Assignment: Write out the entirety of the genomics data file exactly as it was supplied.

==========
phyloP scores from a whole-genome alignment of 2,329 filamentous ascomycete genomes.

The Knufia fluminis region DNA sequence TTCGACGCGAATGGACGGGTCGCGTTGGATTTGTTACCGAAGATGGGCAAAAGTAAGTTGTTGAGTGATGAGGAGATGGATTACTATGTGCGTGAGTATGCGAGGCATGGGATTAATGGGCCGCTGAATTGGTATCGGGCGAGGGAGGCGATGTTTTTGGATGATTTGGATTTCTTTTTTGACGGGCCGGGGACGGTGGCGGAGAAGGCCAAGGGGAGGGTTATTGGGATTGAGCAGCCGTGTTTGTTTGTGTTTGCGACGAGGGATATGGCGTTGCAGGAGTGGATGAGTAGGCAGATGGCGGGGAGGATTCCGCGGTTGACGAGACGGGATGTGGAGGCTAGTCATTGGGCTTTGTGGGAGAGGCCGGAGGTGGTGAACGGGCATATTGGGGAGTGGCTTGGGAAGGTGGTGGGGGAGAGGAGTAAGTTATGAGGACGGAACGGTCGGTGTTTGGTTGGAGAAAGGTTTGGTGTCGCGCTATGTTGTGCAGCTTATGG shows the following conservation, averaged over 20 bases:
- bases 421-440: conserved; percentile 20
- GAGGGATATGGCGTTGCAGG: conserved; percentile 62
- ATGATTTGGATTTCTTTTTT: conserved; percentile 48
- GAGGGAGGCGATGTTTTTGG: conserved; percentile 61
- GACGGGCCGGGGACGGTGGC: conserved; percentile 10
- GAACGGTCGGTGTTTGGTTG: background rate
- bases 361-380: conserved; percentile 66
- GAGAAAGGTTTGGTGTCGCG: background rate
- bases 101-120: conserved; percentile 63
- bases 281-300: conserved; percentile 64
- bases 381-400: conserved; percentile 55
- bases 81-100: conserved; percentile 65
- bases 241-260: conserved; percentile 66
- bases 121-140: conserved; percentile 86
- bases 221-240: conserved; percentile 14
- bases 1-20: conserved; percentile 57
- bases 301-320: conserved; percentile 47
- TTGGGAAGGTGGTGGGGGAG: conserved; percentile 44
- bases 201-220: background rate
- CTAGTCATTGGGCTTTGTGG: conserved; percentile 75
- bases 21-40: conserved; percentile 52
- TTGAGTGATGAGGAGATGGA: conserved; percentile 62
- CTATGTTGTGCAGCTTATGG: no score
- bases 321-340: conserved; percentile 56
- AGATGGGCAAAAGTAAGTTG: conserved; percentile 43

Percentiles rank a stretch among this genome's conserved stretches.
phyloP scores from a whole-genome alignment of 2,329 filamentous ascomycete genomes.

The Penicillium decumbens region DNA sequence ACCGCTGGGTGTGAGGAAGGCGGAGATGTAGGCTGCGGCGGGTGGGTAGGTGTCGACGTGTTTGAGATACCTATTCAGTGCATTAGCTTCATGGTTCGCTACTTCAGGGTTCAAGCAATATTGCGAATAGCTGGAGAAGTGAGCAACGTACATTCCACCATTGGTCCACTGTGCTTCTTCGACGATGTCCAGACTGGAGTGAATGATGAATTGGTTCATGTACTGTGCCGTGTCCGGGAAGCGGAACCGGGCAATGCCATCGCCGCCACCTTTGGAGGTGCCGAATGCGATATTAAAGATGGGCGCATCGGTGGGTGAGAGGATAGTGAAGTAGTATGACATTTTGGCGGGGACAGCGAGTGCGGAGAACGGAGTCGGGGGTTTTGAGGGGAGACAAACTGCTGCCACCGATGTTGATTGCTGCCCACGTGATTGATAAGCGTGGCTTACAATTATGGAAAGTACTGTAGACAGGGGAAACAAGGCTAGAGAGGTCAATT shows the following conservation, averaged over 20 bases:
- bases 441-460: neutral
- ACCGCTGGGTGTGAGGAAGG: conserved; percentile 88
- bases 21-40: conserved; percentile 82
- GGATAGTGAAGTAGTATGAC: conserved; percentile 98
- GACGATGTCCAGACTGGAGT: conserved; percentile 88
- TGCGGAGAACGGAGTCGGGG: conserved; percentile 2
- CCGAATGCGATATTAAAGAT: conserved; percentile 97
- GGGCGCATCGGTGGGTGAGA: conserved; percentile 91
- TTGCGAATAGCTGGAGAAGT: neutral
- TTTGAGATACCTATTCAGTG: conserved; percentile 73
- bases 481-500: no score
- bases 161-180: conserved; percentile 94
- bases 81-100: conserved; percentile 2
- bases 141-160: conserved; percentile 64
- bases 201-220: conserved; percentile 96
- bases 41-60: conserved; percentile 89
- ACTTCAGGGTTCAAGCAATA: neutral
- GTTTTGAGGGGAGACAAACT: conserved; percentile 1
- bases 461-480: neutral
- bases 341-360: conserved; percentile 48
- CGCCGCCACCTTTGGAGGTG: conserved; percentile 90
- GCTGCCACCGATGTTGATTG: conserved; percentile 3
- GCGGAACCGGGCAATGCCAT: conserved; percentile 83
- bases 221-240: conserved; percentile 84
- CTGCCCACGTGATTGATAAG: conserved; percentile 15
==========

phyloP scores from a whole-genome alignment of 2,329 filamentous ascomycete genomes.

The Knufia fluminis region DNA sequence TTCGACGCGAATGGACGGGTCGCGTTGGATTTGTTACCGAAGATGGGCAAAAGTAAGTTGTTGAGTGATGAGGAGATGGATTACTATGTGCGTGAGTATGCGAGGCATGGGATTAATGGGCCGCTGAATTGGTATCGGGCGAGGGAGGCGATGTTTTTGGATGATTTGGATTTCTTTTTTGACGGGCCGGGGACGGTGGCGGAGAAGGCCAAGGGGAGGGTTATTGGGATTGAGCAGCCGTGTTTGTTTGTGTTTGCGACGAGGGATATGGCGTTGCAGGAGTGGATGAGTAGGCAGATGGCGGGGAGGATTCCGCGGTTGACGAGACGGGATGTGGAGGCTAGTCATTGGGCTTTGTGGGAGAGGCCGGAGGTGGTGAACGGGCATATTGGGGAGTGGCTTGGGAAGGTGGTGGGGGAGAGGAGTAAGTTATGAGGACGGAACGGTCGGTGTTTGGTTGGAGAAAGGTTTGGTGTCGCGCTATGTTGTGCAGCTTATGG shows the following conservation, averaged over 20 bases:
- bases 421-440: conserved; percentile 20
- GAGGGATATGGCGTTGCAGG: conserved; percentile 62
- ATGATTTGGATTTCTTTTTT: conserved; percentile 48
- GAGGGAGGCGATGTTTTTGG: conserved; percentile 61
- GACGGGCCGGGGACGGTGGC: conserved; percentile 10
- GAACGGTCGGTGTTTGGTTG: background rate
- bases 361-380: conserved; percentile 66
- GAGAAAGGTTTGGTGTCGCG: background rate
- bases 101-120: conserved; percentile 63
- bases 281-300: conserved; percentile 64
- bases 381-400: conserved; percentile 55
- bases 81-100: conserved; percentile 65
- bases 241-260: conserved; percentile 66
- bases 121-140: conserved; percentile 86
- bases 221-240: conserved; percentile 14
- bases 1-20: conserved; percentile 57
- bases 301-320: conserved; percentile 47
- TTGGGAAGGTGGTGGGGGAG: conserved; percentile 44
- bases 201-220: background rate
- CTAGTCATTGGGCTTTGTGG: conserved; percentile 75
- bases 21-40: conserved; percentile 52
- TTGAGTGATGAGGAGATGGA: conserved; percentile 62
- CTATGTTGTGCAGCTTATGG: no score
- bases 321-340: conserved; percentile 56
- AGATGGGCAAAAGTAAGTTG: conserved; percentile 43

Percentiles rank a stretch among this genome's conserved stretches.
phyloP scores from a whole-genome alignment of 2,329 filamentous ascomycete genomes.

The Penicillium decumbens region DNA sequence ACCGCTGGGTGTGAGGAAGGCGGAGATGTAGGCTGCGGCGGGTGGGTAGGTGTCGACGTGTTTGAGATACCTATTCAGTGCATTAGCTTCATGGTTCGCTACTTCAGGGTTCAAGCAATATTGCGAATAGCTGGAGAAGTGAGCAACGTACATTCCACCATTGGTCCACTGTGCTTCTTCGACGATGTCCAGACTGGAGTGAATGATGAATTGGTTCATGTACTGTGCCGTGTCCGGGAAGCGGAACCGGGCAATGCCATCGCCGCCACCTTTGGAGGTGCCGAATGCGATATTAAAGATGGGCGCATCGGTGGGTGAGAGGATAGTGAAGTAGTATGACATTTTGGCGGGGACAGCGAGTGCGGAGAACGGAGTCGGGGGTTTTGAGGGGAGACAAACTGCTGCCACCGATGTTGATTGCTGCCCACGTGATTGATAAGCGTGGCTTACAATTATGGAAAGTACTGTAGACAGGGGAAACAAGGCTAGAGAGGTCAATT shows the following conservation, averaged over 20 bases:
- bases 441-460: neutral
- ACCGCTGGGTGTGAGGAAGG: conserved; percentile 88
- bases 21-40: conserved; percentile 82
- GGATAGTGAAGTAGTATGAC: conserved; percentile 98
- GACGATGTCCAGACTGGAGT: conserved; percentile 88
- TGCGGAGAACGGAGTCGGGG: conserved; percentile 2
- CCGAATGCGATATTAAAGAT: conserved; percentile 97
- GGGCGCATCGGTGGGTGAGA: conserved; percentile 91
- TTGCGAATAGCTGGAGAAGT: neutral
- TTTGAGATACCTATTCAGTG: conserved; percentile 73
- bases 481-500: no score
- bases 161-180: conserved; percentile 94
- bases 81-100: conserved; percentile 2
- bases 141-160: conserved; percentile 64
- bases 201-220: conserved; percentile 96
- bases 41-60: conserved; percentile 89
- ACTTCAGGGTTCAAGCAATA: neutral
- GTTTTGAGGGGAGACAAACT: conserved; percentile 1
- bases 461-480: neutral
- bases 341-360: conserved; percentile 48
- CGCCGCCACCTTTGGAGGTG: conserved; percentile 90
- GCTGCCACCGATGTTGATTG: conserved; percentile 3
- GCGGAACCGGGCAATGCCAT: conserved; percentile 83
- bases 221-240: conserved; percentile 84
- CTGCCCACGTGATTGATAAG: conserved; percentile 15